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A Simple Life, a Childlike Faith

A Simple Life, a Childlike Faith

Ready for valor

Most people who become true heroes don’t prepare their entire lives to be put into that position.  When they are born, the parents don’t look at their precious infant and say, “This little will one day be a true American hero.”  It never entered my mind as a young woman that one of my three children could become the object of national pride.  I wasn’t thinking that I must prepare him or her for that day.  I was concerned about how to best feed this tiny person.

Heroes happen through great acts of valor and strength of character.  I’m sure someone has done extensive research regarding how heroes are made.  However, we don’t have to read an academic study to marvel at men like Cory Booker, Mayor of Newark, NJ, who raced into a burning building and saved a woman from a fiery death.

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In studying the Apostles Paul’s mission adventures in the past months, I’ve been struck by this faith hero’s stamina, faithfulness and willing spirit.  Chased from one city, Paul doesn’t tuck in his mantle and pout for a few months.  He goes to the next city, while recognizing that his treatment will be the same once he is labeled a “trouble maker” by the Jewish leadership.

As I traveled cross country last month, I was struck by the young men and women I encountered in various airports who are sacrificing years of their lives to help secure our safety.  Whether you agree with the wars that are currently being waged or not, we must acknowledge that their valor is humbling.  For them there are years of training and preparation.  Especially in the Army, you prepare and wait.  When you are on the field of battle you understand that your life and the lives of your comrades are at risk.  You also understand that you are fighting for the millions of people back home who are eating popsicles and watching TV.  Once you are back home, you prepare for the next battle and wait.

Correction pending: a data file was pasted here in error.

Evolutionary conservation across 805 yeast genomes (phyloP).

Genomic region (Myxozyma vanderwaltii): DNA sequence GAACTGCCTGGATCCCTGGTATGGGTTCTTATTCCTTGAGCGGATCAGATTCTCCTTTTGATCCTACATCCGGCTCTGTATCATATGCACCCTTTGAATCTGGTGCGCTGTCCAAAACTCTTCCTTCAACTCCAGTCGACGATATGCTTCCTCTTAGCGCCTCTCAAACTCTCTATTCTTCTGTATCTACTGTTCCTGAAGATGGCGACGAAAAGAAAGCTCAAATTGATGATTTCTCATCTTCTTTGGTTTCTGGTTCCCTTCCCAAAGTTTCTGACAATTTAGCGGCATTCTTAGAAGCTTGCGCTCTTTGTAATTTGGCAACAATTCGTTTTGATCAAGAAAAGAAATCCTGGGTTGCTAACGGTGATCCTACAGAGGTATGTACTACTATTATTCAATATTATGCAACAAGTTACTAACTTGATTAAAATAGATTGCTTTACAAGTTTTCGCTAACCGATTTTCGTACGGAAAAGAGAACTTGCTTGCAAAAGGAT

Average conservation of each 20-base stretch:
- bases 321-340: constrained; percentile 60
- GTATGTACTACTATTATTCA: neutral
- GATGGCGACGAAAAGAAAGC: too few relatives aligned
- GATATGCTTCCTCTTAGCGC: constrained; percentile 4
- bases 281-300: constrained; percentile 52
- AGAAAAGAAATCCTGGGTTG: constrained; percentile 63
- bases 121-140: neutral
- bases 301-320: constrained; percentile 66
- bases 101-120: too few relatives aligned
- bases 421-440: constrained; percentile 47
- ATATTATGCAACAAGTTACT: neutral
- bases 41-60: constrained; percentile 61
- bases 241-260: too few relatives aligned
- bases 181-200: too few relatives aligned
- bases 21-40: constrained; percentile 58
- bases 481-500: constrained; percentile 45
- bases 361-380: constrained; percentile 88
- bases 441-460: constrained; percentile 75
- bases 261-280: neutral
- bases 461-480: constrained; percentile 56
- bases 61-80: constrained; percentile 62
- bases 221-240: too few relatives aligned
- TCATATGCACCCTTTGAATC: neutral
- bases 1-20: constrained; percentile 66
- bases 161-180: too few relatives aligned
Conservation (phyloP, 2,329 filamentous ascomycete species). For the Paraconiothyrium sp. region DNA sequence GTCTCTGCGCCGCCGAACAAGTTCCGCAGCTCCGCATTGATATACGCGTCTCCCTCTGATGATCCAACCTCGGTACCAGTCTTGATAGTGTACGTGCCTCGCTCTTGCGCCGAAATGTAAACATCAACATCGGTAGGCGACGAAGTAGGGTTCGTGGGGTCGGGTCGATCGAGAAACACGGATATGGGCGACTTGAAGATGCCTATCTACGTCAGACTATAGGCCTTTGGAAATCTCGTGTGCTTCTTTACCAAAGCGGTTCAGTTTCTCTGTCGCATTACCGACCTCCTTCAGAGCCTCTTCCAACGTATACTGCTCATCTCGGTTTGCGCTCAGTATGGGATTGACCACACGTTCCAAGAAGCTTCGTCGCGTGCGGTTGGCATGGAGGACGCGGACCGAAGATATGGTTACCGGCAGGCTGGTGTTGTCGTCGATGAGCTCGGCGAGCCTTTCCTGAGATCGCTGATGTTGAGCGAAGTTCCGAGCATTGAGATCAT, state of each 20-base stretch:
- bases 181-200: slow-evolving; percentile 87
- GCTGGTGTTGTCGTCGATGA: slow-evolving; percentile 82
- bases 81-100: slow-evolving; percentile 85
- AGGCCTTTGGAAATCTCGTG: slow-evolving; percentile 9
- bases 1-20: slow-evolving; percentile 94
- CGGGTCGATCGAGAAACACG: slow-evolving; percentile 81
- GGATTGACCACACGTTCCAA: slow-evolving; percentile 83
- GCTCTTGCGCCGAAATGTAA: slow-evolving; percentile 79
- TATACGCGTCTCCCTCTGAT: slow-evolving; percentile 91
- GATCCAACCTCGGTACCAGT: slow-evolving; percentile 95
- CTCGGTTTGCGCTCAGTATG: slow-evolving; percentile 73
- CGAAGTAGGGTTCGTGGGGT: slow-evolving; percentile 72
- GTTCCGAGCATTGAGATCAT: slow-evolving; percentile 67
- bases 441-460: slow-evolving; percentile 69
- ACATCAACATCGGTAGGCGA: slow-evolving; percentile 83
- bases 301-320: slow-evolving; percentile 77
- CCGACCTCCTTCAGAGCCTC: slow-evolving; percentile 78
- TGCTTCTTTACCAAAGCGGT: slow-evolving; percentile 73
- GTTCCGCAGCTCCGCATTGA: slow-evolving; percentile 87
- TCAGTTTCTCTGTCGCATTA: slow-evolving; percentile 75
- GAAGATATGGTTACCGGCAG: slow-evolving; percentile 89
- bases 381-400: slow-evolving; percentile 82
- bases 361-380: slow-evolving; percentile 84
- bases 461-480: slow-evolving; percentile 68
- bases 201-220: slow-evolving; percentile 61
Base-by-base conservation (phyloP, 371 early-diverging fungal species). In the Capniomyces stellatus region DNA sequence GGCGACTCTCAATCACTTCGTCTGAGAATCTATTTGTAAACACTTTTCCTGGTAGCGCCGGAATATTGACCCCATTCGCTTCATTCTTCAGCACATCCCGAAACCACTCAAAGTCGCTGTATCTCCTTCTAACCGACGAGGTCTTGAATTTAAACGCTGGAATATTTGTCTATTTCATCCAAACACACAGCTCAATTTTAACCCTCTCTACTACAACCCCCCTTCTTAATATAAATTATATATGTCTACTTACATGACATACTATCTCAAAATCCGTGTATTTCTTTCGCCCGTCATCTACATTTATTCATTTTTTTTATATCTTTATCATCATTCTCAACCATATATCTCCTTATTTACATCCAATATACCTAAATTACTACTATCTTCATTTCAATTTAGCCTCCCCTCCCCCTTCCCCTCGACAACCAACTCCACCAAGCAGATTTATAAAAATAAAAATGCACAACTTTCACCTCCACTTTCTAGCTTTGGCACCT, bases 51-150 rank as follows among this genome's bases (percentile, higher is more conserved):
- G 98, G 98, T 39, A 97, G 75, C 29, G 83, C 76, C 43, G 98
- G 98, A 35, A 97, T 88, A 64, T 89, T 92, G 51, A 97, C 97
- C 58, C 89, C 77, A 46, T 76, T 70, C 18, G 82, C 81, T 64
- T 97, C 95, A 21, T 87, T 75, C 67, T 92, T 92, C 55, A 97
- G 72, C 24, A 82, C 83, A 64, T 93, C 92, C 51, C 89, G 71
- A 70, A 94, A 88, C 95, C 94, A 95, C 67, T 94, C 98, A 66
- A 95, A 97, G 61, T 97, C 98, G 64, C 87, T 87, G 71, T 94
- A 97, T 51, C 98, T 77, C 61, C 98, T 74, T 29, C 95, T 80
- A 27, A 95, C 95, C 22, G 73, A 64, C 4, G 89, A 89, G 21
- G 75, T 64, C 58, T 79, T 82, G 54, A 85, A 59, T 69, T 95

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Ben Sherwood

While no one deliberately trains their children to become heroes, there are things which will bring that hero spirit to the forefront.  Here a four of those things:

1.  Training.  In the book, The Survivor’s Club, the author Ben Sherwood, writes about the importance of anticipating and imagining the action you would take should there be an emergency.  This is what training does for the firefighter, policeman and soldier.  We, too, can train our minds to think in those arenas.  Likewise, we can train our children to think creatively regarding emergencies.

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2.  Building character.  It does not matter what the norms of society dictate.  Right is still right and wrong is still wrong.  Character building is teaching a person to have true values in the issue of right and wrong.  While the shifting sands of time and culture change, the Biblical values remain the basis for true character strength.

3.  Keeping our bodies fit with daily exercise and good foods.  In living with a person who had increasing physical disabilities, I found that while his heart was that of a hero, he was greatly hampered by his physical limitations.  Like my husband, there may be little that we can do in some cases.  But everyone can do their best to keep their bodies in top condition, no matter what our ages.

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4.  Don’t second-guess your gut reactions in times of stress.  This is an area where I am constantly on alert because of my impulse to “take the safe roads.”  While we were traveling in Thailand, a young girl–about 5 years old–stood in the shallow area of a river selling trinkets to the passing boats.  Seeing us coming, she stepped too close to our boat to show us her wares. The river suddenly dropped, the water swallowed her and she was drowning within seconds.  Without thinking, my son, Mark, instantly jumped into the water from the boat and pulled the young girl to the shore.  His new, expensive camera went with him.  It was destroyed and all the pictures he had taken of our family time together.   However, his gut reaction was correct because the child was rescued.

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5.  Don’t let optimism, overcome the reality of the danger.   Ben Sherwood, in researching his book, found that people who approach great danger with tremendous optimism almost never survive.  It appears that overlooking reality too often brings defeat.  Risk-taking most have boundaries.

6.  Believe that you can do “one more thing.”  You don’t have to accomplish the entire feat of valor instantly.  You simply have to see the next step and do it.  Heroes may not have the entire picture of what is needed to survive.  They merely see the next level that must be achieved.

Whether you are facing life living with a disabled child, or you are ministering to people who are mentally challenged, or you simply must live out your day, you have the makings of a hero.  The Lord enables us to help inspire and rescue those who are damaged and need the life-giving love of a Savior.

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